Rob Ianello Named Head Coach at Akron, Notre Dame Faces More Questions

Dan ScofieldAnalyst IDecember 9, 2009

First it was Charlie Weis.

Then it was Jimmy Clausen, followed closely behind by classmate and All-American, Golden Tate.

Today, Notre Dame's key piece on the recruiting trail and interim head of football operations Rob Ianello has taken the same path as the aforementioned trio of former Domers.

It was announced today that Ianello will be formally introduced as head coach at Akron University at noon on Thursday.

''Rob brings a great amount of experience and a lot of energy, and is known as one of the best recruiters in the country,'' said UA Athletic Director Tom Wistrcill. ''We feel he is going to be a great leader for the players in our program.

Although it was still questionable whether most of the current staff at Notre Dame would remain when a new coach was named this week, Ianello's job looked to be safe as he has been responsible for luring numerous blue-chippers to South Bend during the Charlie Weis era.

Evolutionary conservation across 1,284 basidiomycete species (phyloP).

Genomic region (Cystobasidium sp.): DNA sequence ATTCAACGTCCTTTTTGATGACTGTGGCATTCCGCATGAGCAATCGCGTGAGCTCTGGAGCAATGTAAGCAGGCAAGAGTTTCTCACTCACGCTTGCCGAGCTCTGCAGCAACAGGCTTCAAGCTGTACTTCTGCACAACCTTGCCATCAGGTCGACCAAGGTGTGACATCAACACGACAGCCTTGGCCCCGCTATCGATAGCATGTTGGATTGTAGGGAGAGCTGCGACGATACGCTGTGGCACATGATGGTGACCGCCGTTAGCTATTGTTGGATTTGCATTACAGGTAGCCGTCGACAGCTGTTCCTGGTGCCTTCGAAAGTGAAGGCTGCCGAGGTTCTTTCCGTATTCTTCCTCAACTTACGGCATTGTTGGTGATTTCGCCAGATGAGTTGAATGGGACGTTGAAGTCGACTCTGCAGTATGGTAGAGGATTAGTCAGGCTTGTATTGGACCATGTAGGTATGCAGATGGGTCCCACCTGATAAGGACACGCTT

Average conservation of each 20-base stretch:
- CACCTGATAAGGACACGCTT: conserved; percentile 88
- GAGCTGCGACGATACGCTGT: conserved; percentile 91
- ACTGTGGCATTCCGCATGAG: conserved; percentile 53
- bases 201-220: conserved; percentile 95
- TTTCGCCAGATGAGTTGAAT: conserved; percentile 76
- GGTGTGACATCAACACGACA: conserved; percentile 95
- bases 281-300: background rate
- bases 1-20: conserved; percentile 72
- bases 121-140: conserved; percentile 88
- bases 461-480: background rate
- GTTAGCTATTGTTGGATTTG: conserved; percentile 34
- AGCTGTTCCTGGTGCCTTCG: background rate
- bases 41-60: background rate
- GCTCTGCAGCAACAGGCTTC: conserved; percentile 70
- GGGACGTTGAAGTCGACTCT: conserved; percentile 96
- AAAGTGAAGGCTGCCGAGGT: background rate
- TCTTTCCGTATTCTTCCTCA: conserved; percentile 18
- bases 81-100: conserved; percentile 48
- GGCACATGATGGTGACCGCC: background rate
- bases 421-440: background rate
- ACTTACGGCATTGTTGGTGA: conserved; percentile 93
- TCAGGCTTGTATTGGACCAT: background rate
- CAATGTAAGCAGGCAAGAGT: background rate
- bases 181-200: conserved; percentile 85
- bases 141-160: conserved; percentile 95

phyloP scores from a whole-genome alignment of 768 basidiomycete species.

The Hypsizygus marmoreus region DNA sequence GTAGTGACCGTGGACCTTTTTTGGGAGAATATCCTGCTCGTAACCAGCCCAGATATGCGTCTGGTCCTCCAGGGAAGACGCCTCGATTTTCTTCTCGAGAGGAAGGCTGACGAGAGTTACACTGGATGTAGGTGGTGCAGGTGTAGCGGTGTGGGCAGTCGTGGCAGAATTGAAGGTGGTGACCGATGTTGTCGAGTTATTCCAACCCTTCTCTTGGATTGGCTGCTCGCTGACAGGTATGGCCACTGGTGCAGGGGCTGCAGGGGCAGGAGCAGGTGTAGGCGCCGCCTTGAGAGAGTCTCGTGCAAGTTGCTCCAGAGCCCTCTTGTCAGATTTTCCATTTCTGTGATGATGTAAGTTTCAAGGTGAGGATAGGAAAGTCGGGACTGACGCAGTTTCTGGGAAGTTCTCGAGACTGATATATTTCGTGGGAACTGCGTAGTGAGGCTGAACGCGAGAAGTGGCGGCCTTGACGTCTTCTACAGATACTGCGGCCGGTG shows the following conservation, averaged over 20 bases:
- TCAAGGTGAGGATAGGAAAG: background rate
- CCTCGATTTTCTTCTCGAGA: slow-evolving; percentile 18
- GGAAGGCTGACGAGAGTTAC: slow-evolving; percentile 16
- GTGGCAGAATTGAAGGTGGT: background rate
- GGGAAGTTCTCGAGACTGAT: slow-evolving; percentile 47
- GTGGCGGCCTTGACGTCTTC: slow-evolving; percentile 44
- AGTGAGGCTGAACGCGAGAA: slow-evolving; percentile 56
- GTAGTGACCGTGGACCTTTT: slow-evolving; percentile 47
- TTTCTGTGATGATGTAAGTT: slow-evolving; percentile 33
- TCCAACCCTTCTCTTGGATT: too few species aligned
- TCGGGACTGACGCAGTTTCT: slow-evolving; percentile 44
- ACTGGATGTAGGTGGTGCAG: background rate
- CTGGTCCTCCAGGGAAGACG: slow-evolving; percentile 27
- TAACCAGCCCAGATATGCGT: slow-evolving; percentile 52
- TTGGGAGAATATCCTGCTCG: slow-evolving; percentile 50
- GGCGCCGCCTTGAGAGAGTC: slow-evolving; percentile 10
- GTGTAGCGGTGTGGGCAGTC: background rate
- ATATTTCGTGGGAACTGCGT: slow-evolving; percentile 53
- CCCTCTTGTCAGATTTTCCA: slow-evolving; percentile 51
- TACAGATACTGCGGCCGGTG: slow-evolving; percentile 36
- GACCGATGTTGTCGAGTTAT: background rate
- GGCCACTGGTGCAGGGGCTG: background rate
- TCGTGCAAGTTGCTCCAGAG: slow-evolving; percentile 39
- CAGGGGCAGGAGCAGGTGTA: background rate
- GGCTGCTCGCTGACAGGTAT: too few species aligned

He joined the Irish in 2005 as a recruiting coordinator and wide-receivers coach and has had tremendous success with recruits. In 2008, he was named as one of the top 25 recruiters in the nation by Rivals and in the top 10 by Tom Lemming.

During his time with the Irish, Ianello has hauled in 12 four-star recruits and three five-stars into the program. This year, he has already garnered four verbal commitments from high school seniors and was recently taking on the duties of being a head college football coach on the recruiting trail.

Now, he will get a chance that he has been waiting for his entire career.

Ianello, 44, will leave Notre Dame with even more question marks than any Irish fan would have liked after the firing of Weis.

In addition to finding a suitable head coach (Brian Kelly or Randy Edsall?), Jack Swarbrick must also take into consideration that Ianello was a key in holding together yet another top recruiting class for Notre Dame. Leaving the incoming head coach with a broken class could cause setbacks and jeopardize instant improvement.

If a coach isn't named by the end of this week, along with a few assistants who will be with the program in 2010, Notre Dame might have even more questions flying at them from their recruits.